We tried pounding constantly on the walls with the giant rocks hurled by siege machines. We had trouble finding ammunition for our mangonels and Trebuchet after a while. But no matter how many we hurled at them, their walls stood still. The grey walls of Antioch seemed as mountains, utterly invincible to our feeble attempts to break them.

We tried a siege tower. It was a large wooden structure, tall enough to look over the city walls. It was wheeled at the base, so teams of men, horses or oxen could push it up against the wall. Once there, a little drawbridge would open onto the parapet from the top, letting the hundred-fifty men inside attack. Normally, we would douse it with water to keep the enemy from launching flaming arrows and quarrels, and catching it aflame. We had none. As I had feared, flaming projectiles leapt from the walls, and the tower burnt to the ground.

A relieving force of Muslims came to break our siege. The first time, they caught us unawares, and tried to hurl our embattled army against the city walls, like water breaking on a stone in the midst of a river. We hurled them back at great cost. Their light, fast horsemen with powerful bows could outmaneuver our heavy knights. But they couldn’t stand against us in pitched battle.

Weeks flowed into months. We tried to employ sappers, or miners to dig underneath the walls of the city and weaken them. They didn’t work quite well. I learned only after wards that the citizens set up bronze bowls by the walls, with small metal balls inside. When they vibrated, the people knew our sappers were underneath, and they dug towards our men and smoked them out or used some sort of noxious fume.

All of this did not dampen my crusader zeal. Even after my siege ladder was tipped over, and I was wounded, I still vowed with the same determination to make it to Jerusalem, and fulfill my oath. I would not return in shame, held in disdain by my father, and God’s Holy church.

Our already scant supply of food soon ran dry. Back at home in the north, our leaders would have prepared longer to siege. We were deep in Treacherous territory now, and had no way to gain supplies except by forage. Embattled Byzantium could not help us. The proud crusader army turned to eating their horses and mules. Camels were favored. When we ran out of those, we ate dogs and rats. There were even rumors of cannibalism of the dead.

If we had little food, we had even less water. Antioch lies in desert, and there is little to be had. We tried drinking from the sides of camels as we ate them. Holes were frantically dug everywhere, in vain searches for underground springs. The sun beat down anyway, caring little for our desperate thirst. The siege had turned desperate.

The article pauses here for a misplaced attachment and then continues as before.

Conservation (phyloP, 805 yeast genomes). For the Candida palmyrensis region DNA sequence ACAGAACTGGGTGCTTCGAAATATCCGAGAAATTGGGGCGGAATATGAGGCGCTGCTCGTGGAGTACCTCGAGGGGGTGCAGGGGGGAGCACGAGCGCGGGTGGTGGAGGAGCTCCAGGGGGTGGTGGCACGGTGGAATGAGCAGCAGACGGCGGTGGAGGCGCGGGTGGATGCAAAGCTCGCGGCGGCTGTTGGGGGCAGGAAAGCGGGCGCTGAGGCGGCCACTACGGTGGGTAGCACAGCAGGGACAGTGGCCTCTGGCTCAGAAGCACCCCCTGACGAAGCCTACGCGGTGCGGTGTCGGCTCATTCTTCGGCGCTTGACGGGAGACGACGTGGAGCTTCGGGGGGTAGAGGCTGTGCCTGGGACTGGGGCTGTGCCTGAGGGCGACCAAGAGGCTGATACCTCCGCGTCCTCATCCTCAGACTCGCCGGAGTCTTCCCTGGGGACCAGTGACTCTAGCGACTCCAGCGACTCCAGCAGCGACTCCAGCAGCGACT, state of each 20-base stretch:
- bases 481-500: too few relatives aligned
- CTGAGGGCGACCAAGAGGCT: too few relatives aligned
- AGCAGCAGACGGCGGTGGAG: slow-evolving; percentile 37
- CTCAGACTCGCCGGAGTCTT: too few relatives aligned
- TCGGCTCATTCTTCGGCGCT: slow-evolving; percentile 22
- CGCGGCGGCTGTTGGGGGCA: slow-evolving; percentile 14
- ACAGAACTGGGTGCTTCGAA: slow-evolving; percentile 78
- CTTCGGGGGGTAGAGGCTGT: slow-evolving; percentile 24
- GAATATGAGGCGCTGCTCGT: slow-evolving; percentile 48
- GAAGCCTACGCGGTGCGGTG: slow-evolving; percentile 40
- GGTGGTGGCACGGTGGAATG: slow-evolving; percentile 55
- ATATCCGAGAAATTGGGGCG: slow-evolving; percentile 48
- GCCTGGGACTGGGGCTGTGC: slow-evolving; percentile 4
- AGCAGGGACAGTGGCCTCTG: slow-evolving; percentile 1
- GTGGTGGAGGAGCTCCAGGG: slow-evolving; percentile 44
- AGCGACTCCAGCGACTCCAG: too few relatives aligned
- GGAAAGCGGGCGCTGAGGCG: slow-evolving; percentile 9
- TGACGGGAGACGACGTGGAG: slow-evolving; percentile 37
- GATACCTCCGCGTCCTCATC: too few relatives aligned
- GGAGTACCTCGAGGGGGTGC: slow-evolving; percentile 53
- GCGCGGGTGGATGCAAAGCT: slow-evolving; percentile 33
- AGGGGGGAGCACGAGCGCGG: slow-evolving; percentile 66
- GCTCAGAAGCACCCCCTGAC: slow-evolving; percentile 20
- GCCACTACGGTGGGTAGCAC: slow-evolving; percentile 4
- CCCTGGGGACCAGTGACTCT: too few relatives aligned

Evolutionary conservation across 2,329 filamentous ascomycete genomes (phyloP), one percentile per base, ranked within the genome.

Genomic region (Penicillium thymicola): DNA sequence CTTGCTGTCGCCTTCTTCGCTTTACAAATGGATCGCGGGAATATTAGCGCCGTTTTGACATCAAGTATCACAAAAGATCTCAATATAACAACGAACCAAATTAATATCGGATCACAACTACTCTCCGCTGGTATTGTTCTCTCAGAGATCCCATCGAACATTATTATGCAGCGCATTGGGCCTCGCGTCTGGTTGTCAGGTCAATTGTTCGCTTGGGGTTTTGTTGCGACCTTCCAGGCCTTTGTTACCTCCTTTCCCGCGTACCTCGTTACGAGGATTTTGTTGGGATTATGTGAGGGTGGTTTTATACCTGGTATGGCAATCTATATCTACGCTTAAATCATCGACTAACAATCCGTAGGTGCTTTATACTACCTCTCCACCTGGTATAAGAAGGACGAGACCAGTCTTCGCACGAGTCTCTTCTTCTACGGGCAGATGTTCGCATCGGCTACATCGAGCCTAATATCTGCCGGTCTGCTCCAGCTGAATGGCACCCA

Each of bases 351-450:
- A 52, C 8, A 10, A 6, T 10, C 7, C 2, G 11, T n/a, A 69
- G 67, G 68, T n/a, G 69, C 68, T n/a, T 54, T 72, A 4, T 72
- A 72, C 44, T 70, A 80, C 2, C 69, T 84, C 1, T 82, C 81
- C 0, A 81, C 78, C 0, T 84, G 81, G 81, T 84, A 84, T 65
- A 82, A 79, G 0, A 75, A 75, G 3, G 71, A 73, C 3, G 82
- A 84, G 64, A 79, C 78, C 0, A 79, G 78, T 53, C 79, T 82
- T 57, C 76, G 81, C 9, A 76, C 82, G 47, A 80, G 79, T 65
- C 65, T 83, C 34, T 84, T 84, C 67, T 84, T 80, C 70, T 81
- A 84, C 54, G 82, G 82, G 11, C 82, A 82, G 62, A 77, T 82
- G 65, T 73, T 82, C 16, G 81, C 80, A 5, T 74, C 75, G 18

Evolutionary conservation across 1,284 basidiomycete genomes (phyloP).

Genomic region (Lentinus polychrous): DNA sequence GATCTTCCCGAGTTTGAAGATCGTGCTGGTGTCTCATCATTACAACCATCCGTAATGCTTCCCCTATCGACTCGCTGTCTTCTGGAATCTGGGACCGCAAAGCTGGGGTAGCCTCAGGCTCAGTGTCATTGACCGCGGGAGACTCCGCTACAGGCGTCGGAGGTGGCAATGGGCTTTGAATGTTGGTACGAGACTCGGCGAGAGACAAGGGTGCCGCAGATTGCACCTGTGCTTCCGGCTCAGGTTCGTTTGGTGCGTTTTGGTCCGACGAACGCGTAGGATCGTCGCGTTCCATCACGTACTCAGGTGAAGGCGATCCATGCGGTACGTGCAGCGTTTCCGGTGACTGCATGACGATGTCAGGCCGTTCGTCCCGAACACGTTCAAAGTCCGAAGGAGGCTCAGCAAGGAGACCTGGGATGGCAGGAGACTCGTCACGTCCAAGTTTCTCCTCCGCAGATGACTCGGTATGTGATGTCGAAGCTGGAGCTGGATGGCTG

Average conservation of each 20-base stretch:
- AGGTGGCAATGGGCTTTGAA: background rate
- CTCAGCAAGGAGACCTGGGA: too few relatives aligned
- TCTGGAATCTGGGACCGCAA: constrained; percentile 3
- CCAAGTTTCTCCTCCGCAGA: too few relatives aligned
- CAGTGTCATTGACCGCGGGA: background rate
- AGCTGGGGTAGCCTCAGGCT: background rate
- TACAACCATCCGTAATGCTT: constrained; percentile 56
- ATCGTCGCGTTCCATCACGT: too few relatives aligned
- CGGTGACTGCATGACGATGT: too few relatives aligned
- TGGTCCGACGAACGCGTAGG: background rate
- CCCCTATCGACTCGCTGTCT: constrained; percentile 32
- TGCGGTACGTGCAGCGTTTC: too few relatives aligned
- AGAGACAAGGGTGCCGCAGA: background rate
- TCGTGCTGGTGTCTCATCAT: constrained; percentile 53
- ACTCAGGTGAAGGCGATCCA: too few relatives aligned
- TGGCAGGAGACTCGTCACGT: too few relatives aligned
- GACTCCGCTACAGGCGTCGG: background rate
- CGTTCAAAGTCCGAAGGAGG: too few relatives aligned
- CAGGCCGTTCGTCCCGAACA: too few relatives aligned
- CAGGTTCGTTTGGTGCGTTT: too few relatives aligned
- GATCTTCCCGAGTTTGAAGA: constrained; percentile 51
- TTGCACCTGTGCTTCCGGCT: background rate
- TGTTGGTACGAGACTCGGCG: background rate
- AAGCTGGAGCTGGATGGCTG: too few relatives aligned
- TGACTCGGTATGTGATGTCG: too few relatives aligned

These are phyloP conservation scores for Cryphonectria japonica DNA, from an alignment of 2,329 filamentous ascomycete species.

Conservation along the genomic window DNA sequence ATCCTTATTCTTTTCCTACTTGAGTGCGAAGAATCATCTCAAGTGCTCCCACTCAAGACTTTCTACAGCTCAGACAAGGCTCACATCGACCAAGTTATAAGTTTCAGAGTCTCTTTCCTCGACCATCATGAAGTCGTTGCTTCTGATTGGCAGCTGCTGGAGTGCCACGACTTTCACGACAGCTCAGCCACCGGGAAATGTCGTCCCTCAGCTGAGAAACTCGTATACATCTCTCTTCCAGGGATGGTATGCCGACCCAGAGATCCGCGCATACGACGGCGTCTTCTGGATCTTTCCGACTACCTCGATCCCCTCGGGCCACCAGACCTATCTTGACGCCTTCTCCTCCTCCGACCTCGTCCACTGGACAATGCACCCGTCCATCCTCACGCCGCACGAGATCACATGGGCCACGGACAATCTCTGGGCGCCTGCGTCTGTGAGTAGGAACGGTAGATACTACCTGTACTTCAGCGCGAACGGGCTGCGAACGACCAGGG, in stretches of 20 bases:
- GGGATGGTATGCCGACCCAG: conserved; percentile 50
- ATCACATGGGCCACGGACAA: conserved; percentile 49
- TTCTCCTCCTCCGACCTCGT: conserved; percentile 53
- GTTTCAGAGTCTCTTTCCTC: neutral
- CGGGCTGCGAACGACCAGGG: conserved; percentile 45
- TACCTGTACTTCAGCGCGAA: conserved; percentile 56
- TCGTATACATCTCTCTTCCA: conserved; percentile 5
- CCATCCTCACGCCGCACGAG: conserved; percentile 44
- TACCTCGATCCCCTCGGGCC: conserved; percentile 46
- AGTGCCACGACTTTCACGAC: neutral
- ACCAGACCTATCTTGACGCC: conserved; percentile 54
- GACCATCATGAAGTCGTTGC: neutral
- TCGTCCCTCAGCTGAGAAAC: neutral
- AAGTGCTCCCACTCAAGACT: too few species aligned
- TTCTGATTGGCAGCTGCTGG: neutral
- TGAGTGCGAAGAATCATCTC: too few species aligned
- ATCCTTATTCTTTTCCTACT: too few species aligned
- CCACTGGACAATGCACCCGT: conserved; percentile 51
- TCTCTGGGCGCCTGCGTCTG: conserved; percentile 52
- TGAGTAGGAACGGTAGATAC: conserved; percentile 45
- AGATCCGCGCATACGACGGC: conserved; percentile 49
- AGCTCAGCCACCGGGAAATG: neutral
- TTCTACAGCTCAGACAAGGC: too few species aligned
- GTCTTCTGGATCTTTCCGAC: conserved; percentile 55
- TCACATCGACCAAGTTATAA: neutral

Three months had passed. Richard died, on top of the wall, skewered by a spear. Sunken faces showed cheekbones and chapped lips. The proud linen surcoats were splatted with blood, stained with dirt and dust. The grim specter of plague had raked its evil fingers through our camp, taking more lives than the Saracen arrows. We were weak, but I still held. My zealous pride and belief in the code of chivalry bolstered my falling spirit. The Lord would grant us victory.

Nobody knows quite why, but the Lord of Antioch one day opened the gates, without a word. I was glad. The steel hearts of Christendom had prevailed over the infidel. The visions in my mind could come finally to fruition. I saw the holy army of God, marching through the streets, sparing the inhabitants and turning them to the worship of the Lord. We rule just and fair. The converted would love us, and women would sing and children laugh. It seemed a fitting end to so great an ordeal.

Reality rarely ever matches our dreams. As the gates opened without struggle, the battle-weary crusaders streamed in, almost trampling each other. I had to move slowly because of my wound from the fall. I was horrified with what I saw when I finally made it in. The army of the lord had turned to rape and pillage. Buildings burned everywhere. The citizens of the city that begged for mercy, shouted to convert to Christ were slain in cold blood. The crusaders were laughing and looting, oblivious to the cries of children. I was more terrified to see Bernard joining in.

Tears streamed down my face. I couldn’t believe my eyes. All of my dreams of the crusade were shattered then and there. I could barely hear Bernard down the main street of the city, shouting at me to join in the pillage. In anger and much pain, I ripped of the linen surcoat emblazoned with the cross and threw it down in the blood soaked dust. I ran away, as fast as I could, away from the crusade and the city and the people in it.

© Copyright 2018 Martin Mackeith. All rights reserved.